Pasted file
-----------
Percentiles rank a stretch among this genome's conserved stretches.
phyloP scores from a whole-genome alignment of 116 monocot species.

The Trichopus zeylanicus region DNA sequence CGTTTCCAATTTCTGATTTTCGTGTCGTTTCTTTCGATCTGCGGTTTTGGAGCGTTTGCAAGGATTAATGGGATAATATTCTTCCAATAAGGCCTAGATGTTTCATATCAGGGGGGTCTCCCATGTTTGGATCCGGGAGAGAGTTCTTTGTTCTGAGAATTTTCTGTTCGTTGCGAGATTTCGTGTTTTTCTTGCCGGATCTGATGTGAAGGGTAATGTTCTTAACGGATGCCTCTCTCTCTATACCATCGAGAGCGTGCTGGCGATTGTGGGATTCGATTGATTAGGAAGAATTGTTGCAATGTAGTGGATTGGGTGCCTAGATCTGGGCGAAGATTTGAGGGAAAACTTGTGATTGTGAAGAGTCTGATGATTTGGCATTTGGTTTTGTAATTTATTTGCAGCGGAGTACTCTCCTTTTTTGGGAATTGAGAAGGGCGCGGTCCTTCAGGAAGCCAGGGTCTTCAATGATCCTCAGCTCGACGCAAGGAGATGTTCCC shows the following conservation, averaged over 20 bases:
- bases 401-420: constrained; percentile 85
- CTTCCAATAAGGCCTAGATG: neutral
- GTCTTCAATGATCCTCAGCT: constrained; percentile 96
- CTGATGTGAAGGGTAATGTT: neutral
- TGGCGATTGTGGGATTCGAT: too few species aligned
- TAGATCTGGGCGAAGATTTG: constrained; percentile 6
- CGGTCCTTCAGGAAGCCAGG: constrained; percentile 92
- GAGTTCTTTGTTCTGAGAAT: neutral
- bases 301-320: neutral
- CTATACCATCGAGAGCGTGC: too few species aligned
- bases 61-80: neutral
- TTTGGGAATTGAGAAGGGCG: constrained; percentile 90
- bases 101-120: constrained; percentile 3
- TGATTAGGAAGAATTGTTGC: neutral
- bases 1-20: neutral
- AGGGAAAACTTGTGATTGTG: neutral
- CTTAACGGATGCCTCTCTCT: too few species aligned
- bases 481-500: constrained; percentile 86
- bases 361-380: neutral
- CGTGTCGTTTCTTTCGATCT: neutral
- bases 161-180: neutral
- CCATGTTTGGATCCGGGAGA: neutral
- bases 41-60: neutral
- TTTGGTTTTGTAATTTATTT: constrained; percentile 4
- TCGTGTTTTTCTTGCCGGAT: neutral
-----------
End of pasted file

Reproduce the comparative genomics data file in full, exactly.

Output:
Percentiles rank a stretch among this genome's conserved stretches.
phyloP scores from a whole-genome alignment of 116 monocot species.

The Trichopus zeylanicus region DNA sequence CGTTTCCAATTTCTGATTTTCGTGTCGTTTCTTTCGATCTGCGGTTTTGGAGCGTTTGCAAGGATTAATGGGATAATATTCTTCCAATAAGGCCTAGATGTTTCATATCAGGGGGGTCTCCCATGTTTGGATCCGGGAGAGAGTTCTTTGTTCTGAGAATTTTCTGTTCGTTGCGAGATTTCGTGTTTTTCTTGCCGGATCTGATGTGAAGGGTAATGTTCTTAACGGATGCCTCTCTCTCTATACCATCGAGAGCGTGCTGGCGATTGTGGGATTCGATTGATTAGGAAGAATTGTTGCAATGTAGTGGATTGGGTGCCTAGATCTGGGCGAAGATTTGAGGGAAAACTTGTGATTGTGAAGAGTCTGATGATTTGGCATTTGGTTTTGTAATTTATTTGCAGCGGAGTACTCTCCTTTTTTGGGAATTGAGAAGGGCGCGGTCCTTCAGGAAGCCAGGGTCTTCAATGATCCTCAGCTCGACGCAAGGAGATGTTCCC shows the following conservation, averaged over 20 bases:
- bases 401-420: constrained; percentile 85
- CTTCCAATAAGGCCTAGATG: neutral
- GTCTTCAATGATCCTCAGCT: constrained; percentile 96
- CTGATGTGAAGGGTAATGTT: neutral
- TGGCGATTGTGGGATTCGAT: too few species aligned
- TAGATCTGGGCGAAGATTTG: constrained; percentile 6
- CGGTCCTTCAGGAAGCCAGG: constrained; percentile 92
- GAGTTCTTTGTTCTGAGAAT: neutral
- bases 301-320: neutral
- CTATACCATCGAGAGCGTGC: too few species aligned
- bases 61-80: neutral
- TTTGGGAATTGAGAAGGGCG: constrained; percentile 90
- bases 101-120: constrained; percentile 3
- TGATTAGGAAGAATTGTTGC: neutral
- bases 1-20: neutral
- AGGGAAAACTTGTGATTGTG: neutral
- CTTAACGGATGCCTCTCTCT: too few species aligned
- bases 481-500: constrained; percentile 86
- bases 361-380: neutral
- CGTGTCGTTTCTTTCGATCT: neutral
- bases 161-180: neutral
- CCATGTTTGGATCCGGGAGA: neutral
- bases 41-60: neutral
- TTTGGTTTTGTAATTTATTT: constrained; percentile 4
- TCGTGTTTTTCTTGCCGGAT: neutral